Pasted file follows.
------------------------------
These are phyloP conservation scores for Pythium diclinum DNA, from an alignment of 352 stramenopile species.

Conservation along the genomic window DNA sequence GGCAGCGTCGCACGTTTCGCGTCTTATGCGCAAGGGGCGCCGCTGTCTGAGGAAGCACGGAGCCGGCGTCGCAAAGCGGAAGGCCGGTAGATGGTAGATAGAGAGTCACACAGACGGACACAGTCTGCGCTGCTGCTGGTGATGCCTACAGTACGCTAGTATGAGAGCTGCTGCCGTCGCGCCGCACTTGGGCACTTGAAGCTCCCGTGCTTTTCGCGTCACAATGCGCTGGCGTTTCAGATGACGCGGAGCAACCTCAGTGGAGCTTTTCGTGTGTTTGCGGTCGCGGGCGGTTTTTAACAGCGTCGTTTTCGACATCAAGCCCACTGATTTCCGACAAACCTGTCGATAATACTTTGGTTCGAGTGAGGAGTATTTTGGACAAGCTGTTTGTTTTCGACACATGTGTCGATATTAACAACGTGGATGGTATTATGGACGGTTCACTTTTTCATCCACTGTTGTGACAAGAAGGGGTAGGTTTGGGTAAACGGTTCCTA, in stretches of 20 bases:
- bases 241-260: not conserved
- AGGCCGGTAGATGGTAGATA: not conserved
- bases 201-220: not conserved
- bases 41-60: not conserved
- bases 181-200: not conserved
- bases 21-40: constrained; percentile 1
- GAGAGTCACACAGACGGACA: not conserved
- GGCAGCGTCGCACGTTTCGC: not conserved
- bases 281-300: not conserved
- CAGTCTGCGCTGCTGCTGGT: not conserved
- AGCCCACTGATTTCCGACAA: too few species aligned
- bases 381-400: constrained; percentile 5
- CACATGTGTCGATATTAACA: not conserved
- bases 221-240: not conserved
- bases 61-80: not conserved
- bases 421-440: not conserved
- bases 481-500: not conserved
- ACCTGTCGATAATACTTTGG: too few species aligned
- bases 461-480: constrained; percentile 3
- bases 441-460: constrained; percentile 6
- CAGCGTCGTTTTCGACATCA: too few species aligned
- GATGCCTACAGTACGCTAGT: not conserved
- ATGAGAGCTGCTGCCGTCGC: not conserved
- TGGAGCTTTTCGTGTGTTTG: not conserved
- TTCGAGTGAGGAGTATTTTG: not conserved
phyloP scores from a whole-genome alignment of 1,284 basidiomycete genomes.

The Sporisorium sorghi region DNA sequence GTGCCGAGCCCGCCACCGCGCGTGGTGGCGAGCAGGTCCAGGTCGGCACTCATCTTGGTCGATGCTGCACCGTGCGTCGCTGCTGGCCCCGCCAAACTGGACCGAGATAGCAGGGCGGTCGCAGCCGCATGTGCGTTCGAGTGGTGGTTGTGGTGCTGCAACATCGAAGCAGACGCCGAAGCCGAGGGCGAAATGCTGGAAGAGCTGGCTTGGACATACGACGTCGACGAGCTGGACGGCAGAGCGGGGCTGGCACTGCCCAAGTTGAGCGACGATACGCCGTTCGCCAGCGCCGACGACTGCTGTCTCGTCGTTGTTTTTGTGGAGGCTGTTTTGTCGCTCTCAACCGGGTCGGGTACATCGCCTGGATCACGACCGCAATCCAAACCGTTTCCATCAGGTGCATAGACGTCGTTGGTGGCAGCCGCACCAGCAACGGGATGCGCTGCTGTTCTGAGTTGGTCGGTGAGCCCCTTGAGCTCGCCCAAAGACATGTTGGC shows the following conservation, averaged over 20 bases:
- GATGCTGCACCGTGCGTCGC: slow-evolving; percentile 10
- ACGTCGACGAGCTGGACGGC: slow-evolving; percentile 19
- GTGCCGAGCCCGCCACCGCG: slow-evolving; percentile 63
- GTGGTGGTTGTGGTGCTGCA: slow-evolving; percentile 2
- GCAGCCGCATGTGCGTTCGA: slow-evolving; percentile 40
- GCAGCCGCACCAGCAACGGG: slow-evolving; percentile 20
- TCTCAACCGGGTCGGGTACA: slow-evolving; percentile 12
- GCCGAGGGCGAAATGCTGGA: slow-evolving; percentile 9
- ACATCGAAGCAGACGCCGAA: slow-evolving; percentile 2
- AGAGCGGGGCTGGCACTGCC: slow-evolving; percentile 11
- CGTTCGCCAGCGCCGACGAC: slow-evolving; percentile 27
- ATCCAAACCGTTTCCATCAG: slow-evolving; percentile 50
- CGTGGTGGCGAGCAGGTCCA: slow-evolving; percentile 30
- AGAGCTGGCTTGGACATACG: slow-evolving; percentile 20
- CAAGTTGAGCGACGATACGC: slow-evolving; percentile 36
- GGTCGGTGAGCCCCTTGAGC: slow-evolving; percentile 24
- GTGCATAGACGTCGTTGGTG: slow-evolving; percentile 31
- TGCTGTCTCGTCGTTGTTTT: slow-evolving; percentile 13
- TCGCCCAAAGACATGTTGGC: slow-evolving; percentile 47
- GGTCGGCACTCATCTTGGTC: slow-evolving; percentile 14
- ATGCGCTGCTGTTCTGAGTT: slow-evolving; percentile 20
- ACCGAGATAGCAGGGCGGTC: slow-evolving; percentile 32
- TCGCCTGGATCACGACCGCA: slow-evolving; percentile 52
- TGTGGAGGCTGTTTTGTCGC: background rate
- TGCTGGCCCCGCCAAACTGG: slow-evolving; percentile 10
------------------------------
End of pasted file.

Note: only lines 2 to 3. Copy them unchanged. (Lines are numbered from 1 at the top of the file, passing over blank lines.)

Conservation along the genomic window DNA sequence GGCAGCGTCGCACGTTTCGCGTCTTATGCGCAAGGGGCGCCGCTGTCTGAGGAAGCACGGAGCCGGCGTCGCAAAGCGGAAGGCCGGTAGATGGTAGATAGAGAGTCACACAGACGGACACAGTCTGCGCTGCTGCTGGTGATGCCTACAGTACGCTAGTATGAGAGCTGCTGCCGTCGCGCCGCACTTGGGCACTTGAAGCTCCCGTGCTTTTCGCGTCACAATGCGCTGGCGTTTCAGATGACGCGGAGCAACCTCAGTGGAGCTTTTCGTGTGTTTGCGGTCGCGGGCGGTTTTTAACAGCGTCGTTTTCGACATCAAGCCCACTGATTTCCGACAAACCTGTCGATAATACTTTGGTTCGAGTGAGGAGTATTTTGGACAAGCTGTTTGTTTTCGACACATGTGTCGATATTAACAACGTGGATGGTATTATGGACGGTTCACTTTTTCATCCACTGTTGTGACAAGAAGGGGTAGGTTTGGGTAAACGGTTCCTA, in stretches of 20 bases:
- bases 241-260: not conserved